August 26, 2019 - Leo Sikharulidze

The dimensions of Georgia’s frozen conflicts

According to the Russian narrative, NATO at its border poses a risk to its national security. This narrative helps to legitimise the Kremlin’s aggressive action, which is aimed at restoring dominance on what it considers to be its “sphere of influence”. Yet the idea that Georgia reversing its Euro-Atlantic course would lead to the resolution of its internal frozen conflicts and ensure regional security is naïve.

When speaking about Georgia’s frozen conflicts, it is important to acknowledge the different parties, aspects and dimensions in order to accurately assess the situation between Georgia, the breakaway regions of Abkhazia and South Ossetia and Russia. The conflicts can be viewed in three dimensions: first, an inter-power conflict between non-democratic rule and liberal democracy (i.e. Russia and the West); second, an interstate conflict between Russia and Georgia over the Georgian territories of Abkhazia and South Ossetia; and third, as two intrastate conflicts – between ethnic Georgians and ethnic Abkhaz over the Abkhazia territory, and between ethnic Georgians and ethnic Ossetians over what Georgians call the territory of Samachablo/Tskhinvali Region (also known as South Ossetia).

August 26, 2019 - Nino Kukhianidze

Is Ukraine the new Georgia?

On the similarities between the two political realities.

August 20, 2019 - Andrew Wilson

Talk Eastern Europe Episode 17: Zelenskyy wins big in Ukraine; Georgia protests against Russian influence

This episode of Talk Eastern Europe looks at some of the recent developments in our region focusing on Ukraine and Georgia.

July 29, 2019 - Adam Reichardt Maciej Makulski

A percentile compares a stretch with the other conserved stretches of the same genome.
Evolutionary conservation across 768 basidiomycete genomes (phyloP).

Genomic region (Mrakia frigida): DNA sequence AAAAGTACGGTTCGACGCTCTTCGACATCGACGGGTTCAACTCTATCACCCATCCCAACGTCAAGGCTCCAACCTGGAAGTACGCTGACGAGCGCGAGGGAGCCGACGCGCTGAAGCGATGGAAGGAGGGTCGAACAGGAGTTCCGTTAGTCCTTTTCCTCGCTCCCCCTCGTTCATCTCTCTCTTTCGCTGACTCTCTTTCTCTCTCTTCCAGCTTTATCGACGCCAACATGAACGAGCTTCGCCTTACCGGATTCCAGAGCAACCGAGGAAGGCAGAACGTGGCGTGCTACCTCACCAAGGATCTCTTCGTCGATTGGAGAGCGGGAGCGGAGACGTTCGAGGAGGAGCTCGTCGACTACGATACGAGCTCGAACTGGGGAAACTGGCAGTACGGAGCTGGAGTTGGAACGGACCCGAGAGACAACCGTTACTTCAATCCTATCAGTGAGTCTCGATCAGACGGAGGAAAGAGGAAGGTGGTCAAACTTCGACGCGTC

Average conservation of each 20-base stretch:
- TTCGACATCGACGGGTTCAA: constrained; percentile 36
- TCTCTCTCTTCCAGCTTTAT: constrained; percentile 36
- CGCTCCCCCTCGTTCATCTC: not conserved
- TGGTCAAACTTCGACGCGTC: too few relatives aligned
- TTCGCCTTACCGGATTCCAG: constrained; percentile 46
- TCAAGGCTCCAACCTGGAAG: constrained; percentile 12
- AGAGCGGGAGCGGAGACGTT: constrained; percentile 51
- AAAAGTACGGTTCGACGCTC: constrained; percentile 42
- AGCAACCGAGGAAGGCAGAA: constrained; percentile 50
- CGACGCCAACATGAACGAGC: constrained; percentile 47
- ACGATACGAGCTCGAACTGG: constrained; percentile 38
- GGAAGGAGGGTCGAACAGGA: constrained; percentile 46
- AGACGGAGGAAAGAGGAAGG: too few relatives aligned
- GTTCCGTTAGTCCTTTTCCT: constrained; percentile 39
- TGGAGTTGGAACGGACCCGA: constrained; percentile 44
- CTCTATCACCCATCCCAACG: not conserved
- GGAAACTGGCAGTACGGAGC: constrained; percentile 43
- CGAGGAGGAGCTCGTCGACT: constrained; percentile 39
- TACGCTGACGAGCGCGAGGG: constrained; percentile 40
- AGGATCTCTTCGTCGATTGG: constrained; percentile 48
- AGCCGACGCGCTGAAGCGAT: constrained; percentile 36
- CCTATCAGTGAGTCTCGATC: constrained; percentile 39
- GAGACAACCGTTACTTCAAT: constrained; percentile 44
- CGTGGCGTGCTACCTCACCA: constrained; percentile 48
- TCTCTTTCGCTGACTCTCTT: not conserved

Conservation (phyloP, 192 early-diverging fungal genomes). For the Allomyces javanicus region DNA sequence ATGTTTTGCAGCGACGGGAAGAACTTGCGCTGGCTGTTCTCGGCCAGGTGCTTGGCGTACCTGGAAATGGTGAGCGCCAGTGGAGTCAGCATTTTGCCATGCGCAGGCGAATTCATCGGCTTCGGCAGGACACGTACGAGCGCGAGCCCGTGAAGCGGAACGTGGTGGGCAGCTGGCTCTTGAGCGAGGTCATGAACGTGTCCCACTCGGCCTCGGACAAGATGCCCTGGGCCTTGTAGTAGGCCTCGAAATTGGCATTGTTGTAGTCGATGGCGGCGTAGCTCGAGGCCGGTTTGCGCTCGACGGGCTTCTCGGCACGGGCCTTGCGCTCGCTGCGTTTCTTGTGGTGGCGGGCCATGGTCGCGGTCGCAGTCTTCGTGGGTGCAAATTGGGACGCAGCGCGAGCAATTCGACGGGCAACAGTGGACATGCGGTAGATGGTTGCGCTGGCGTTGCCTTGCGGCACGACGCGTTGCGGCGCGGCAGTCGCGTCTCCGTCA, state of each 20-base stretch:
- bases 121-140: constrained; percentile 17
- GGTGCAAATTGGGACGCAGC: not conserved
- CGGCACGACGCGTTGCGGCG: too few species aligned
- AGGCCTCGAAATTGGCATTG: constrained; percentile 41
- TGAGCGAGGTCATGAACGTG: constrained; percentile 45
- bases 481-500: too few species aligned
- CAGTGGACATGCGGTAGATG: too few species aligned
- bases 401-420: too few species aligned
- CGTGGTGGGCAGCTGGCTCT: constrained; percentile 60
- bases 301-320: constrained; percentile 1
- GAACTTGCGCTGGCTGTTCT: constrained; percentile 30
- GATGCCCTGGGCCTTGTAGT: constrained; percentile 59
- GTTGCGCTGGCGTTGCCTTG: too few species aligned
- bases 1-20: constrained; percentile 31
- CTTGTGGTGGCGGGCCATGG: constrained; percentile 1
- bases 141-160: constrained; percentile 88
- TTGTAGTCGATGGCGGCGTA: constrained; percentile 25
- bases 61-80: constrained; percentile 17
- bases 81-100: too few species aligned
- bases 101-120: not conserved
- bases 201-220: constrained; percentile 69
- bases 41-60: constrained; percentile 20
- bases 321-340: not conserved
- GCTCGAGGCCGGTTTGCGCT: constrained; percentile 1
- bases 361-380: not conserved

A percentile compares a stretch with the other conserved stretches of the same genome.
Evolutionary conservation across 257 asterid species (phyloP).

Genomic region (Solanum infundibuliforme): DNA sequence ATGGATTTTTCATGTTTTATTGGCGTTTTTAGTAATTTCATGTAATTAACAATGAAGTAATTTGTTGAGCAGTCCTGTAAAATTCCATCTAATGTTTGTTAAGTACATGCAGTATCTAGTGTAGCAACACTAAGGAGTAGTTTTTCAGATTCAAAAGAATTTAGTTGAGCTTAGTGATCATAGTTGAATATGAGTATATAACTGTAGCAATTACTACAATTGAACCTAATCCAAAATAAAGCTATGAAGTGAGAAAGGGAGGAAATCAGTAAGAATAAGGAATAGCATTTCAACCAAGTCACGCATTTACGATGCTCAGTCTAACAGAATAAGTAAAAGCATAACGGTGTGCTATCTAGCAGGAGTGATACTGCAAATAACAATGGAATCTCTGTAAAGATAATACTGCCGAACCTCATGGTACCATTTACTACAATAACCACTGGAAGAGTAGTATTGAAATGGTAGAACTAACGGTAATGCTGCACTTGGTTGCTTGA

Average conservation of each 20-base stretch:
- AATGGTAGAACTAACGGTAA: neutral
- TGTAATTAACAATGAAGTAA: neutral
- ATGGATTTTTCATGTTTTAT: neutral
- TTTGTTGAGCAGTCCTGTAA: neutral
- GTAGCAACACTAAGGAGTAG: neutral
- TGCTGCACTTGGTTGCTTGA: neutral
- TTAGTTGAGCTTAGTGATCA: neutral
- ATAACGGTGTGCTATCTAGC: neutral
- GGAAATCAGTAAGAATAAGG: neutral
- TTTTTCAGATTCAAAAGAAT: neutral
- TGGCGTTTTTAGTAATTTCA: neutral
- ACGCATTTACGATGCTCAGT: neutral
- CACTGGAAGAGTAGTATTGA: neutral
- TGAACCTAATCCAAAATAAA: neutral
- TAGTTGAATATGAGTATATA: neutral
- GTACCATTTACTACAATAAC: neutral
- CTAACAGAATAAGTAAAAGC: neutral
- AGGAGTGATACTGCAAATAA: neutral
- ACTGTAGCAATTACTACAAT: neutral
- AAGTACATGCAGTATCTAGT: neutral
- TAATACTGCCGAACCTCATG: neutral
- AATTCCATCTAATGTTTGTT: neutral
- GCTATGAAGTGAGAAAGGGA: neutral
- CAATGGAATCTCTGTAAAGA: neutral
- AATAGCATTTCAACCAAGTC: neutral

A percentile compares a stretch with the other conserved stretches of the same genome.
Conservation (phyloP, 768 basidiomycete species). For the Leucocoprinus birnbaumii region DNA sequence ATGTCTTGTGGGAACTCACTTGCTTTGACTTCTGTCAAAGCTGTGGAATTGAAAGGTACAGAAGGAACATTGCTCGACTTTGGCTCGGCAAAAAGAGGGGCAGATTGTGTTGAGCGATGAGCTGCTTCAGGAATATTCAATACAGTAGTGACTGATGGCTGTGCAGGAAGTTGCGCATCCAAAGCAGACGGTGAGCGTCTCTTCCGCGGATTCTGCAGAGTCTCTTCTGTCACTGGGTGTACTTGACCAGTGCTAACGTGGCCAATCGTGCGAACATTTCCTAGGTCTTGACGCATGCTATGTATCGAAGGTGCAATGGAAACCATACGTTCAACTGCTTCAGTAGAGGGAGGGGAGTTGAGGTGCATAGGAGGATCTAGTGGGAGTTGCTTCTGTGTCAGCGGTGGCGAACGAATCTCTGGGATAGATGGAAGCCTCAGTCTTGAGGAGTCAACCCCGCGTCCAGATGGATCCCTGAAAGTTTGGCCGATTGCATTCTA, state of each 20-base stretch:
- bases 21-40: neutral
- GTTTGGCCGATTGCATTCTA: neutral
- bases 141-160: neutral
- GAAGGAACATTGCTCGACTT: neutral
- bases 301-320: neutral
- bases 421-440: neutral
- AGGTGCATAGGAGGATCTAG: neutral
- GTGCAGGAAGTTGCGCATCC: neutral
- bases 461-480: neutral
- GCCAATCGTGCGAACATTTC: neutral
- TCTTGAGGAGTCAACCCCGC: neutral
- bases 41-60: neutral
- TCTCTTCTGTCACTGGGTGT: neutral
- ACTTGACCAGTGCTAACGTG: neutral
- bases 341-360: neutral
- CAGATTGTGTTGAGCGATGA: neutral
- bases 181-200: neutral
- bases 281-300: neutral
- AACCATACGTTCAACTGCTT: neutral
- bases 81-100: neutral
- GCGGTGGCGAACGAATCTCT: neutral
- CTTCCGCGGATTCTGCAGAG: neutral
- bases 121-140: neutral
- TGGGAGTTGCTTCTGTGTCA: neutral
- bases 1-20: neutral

Georgia’s roads

Despite the government’s articulated policy and the priority given to infrastructure rehabilitation, road construction in Georgia is experiencing delays.

July 26, 2019 - Kaha Baindurashvili

Georgia’s June crisis

Tensions remain high in Tbilisi after Russian lawmaker Sergey Gavrilov occupied the chair of the speaker of the Georgian parliament last month.

July 18, 2019 - Archil Sikharulidze

Taking stock of the Eastern Partnership and perspectives for renewing the EU agenda in the East

A renewed Eastern Policy for the European Union should be bold with clear expectations on how to move forward. It needs to have clear aims that are reachable, flexible and also motivating.

July 1, 2019 - Adam Reichardt

“It’s a shame!”

Anti-government demonstrations continue for the 4th consecutive day in Tbilisi.

June 24, 2019 - Anastasia Mgaloblishvili

Anaklia’s deep sea port – a new strategic pivot in Eurasia

The construction of a deep water port in Anaklia on the Georgian Black Sea coast could be a game changer in the region. Through Anaklia both the EU and the US would be able to reach landlocked Central Asian countries.

June 12, 2019 - Beka Kiria